The Fateful Day
The Challenger flight of January 28th, 1986, was supposed to be something new and bold for the shuttle program. A school teacher, Christa McAullife, would be the first civilian in space. McAullife’s addition was the continuation of a trend of expanding the crews of shuttle missions; only two weeks before, Representative Bill Nelson became the first sitting congressman in space on another shuttle mission. The presence of a teacher meant that schools around the country played the launch on televisions in their classroom. Another member of the crew was Ronald McNair, a famed astronaut and only the second African American in space.
This expansion of the space program did not last past January 28th, however. The launch quickly showed problems, with sensors relaying to mission control that the exhaust plume was stronger than normal. A few seconds later, the aircraft blew up on live television, killing all of the crew members on board.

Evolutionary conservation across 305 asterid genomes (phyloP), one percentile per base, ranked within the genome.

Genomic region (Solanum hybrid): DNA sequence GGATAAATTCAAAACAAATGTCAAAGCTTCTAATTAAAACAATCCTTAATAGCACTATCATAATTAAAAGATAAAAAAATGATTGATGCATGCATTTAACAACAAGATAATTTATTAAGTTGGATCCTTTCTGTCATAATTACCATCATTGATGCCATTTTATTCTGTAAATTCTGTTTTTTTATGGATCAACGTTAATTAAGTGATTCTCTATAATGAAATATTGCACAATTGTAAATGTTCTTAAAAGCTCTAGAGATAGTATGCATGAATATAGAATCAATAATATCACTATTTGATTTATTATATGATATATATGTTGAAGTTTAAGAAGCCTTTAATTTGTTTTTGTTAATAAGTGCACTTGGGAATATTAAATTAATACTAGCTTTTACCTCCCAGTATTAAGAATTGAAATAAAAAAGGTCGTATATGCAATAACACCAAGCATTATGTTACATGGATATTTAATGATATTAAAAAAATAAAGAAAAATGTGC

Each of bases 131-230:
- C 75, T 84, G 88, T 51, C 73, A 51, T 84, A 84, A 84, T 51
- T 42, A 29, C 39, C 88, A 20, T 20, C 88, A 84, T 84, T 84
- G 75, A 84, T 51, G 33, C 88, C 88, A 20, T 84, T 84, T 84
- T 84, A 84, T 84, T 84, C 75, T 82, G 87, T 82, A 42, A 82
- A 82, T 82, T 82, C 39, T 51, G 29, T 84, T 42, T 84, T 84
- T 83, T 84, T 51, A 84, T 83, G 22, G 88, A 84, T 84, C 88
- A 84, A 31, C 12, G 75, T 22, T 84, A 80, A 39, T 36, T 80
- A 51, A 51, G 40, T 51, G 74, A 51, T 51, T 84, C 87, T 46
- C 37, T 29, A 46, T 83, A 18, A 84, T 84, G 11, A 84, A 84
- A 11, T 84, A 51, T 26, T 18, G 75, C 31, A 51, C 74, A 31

The vast majority of the country’s population learned about the Space Shuttle Challenger disaster within an hour. President Ronald Reagan gave a televised address that night where he lamented the loss of the spacecraft and praised those on board for their bravery.
The obvious question after the explosion was why it happened. The Rogers Commission was ordered by President Reagan to investigate the many reasons for the Space Shuttle Challenger disaster. William Rogers, chair of the commission, enlisted the help of famed theoretical physicist Richard Feynman to write the report and guide the investigation.